Real estate disputes can be a complex and overwhelming process that can cause a lot of stress, time, and money. One of the most frustrating and common experiences is dealing with Certificates of Pending Litigation (CPL). CPLs can impact a property’s value or ability to transfer or be sold. This quick guide will walk you through the basics of CPLs, including what they are, how they impact real estate transactions, and what to do if you encounter a CPL.

What are Certificates of Pending Litigation (CPLs)?

In real estate disputes, a CPL is a legal notification that advises third parties that specific actions are taking place in connection with a particular property. It is essentially a notice that legal proceedings have started, and the result may impact the property’s title. A CPL is a public record in the Land Title Office (LTO) and binds to the property, not the person. Thus, any interested parties can search for a property in the LTO, find the CPL, and note the associated legal proceedings.

How does a CPL Impact Real Estate Transactions?

The presence of a CPL typically puts on hold all active real estate transactions involving the property in question. CPLs create an environment of uncertainty, making the property challenging to sell and delay financing or refinancing. Banks and financial institutions require confidence in the security of their investments before agreeing to approve loans. Thus, the presence of a CPL may make it challenging to secure a loan.

What to do if you encounter a CPL?

CPLs are not everyday occurrences, and it would help if you approached them with caution. If you encounter a CPL while purchasing or selling a property, you need a strong legal team specializing in real estate disputes to manage the situation. Your legal team must carefully examine the CPL and assess the likely impact on the ongoing transaction. With experience and expertise, your legal team can advise you on the best course of action, including possible next steps on resolving the CPL.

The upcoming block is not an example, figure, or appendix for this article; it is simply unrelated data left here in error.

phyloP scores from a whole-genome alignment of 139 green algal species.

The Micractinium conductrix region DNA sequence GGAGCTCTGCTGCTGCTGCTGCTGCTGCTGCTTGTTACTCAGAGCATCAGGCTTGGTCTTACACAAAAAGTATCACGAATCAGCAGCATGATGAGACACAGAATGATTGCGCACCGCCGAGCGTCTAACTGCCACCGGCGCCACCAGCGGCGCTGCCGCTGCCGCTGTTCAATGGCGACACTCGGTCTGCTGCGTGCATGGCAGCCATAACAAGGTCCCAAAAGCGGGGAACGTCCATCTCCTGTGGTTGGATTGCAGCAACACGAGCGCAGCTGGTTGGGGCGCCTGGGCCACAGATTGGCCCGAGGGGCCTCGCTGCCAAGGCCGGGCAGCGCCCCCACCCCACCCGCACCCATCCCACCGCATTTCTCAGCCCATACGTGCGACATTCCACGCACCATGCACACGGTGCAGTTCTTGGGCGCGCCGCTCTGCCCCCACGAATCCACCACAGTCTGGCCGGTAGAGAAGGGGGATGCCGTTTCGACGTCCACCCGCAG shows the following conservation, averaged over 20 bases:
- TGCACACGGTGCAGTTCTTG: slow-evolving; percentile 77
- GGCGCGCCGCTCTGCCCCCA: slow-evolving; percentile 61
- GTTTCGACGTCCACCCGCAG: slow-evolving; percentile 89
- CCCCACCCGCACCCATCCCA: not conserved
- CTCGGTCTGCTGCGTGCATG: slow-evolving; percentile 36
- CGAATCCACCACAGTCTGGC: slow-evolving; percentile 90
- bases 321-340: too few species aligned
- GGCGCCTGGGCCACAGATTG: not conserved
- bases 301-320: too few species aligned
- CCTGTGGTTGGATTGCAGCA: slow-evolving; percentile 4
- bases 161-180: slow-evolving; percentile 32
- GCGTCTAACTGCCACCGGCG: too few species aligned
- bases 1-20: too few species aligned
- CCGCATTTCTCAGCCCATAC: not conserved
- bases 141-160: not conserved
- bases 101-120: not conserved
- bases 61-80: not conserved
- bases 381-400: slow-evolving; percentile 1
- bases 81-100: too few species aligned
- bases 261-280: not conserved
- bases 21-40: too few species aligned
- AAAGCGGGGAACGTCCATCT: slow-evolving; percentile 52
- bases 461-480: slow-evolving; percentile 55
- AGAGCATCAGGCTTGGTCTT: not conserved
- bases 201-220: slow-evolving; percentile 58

Preventing Certificates of Pending Litigation (CPLs)

Preventative measures can save you from dealing with CPLs in real estate disputes. Conducting due diligence on the property’s title can help avoid unnecessary surprises. Diligent reviewing of LTO databases for any pending legal cases against the property can prevent the purchase of a home or commercial property with an attached CPL.
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Real estate disputes can be nerve-racking, but with this guide, you now understand the basics of a CPL. Incorrect handling of a CPL can lead to costly legal battles and result in property loss or devaluation. Consultation with a legal team with extensive experience in real estate transactions can help you avoid pitfalls. Preventative measures such as due diligence can also prevent these situations from happening. With the right knowledge and support team, you can overcome any real estate dispute that comes your way.
PATRICK A. BELL – Lawyer at Bell, Jacoe & Company in Summerland BC provides legal help with real estate and wills and estate law.
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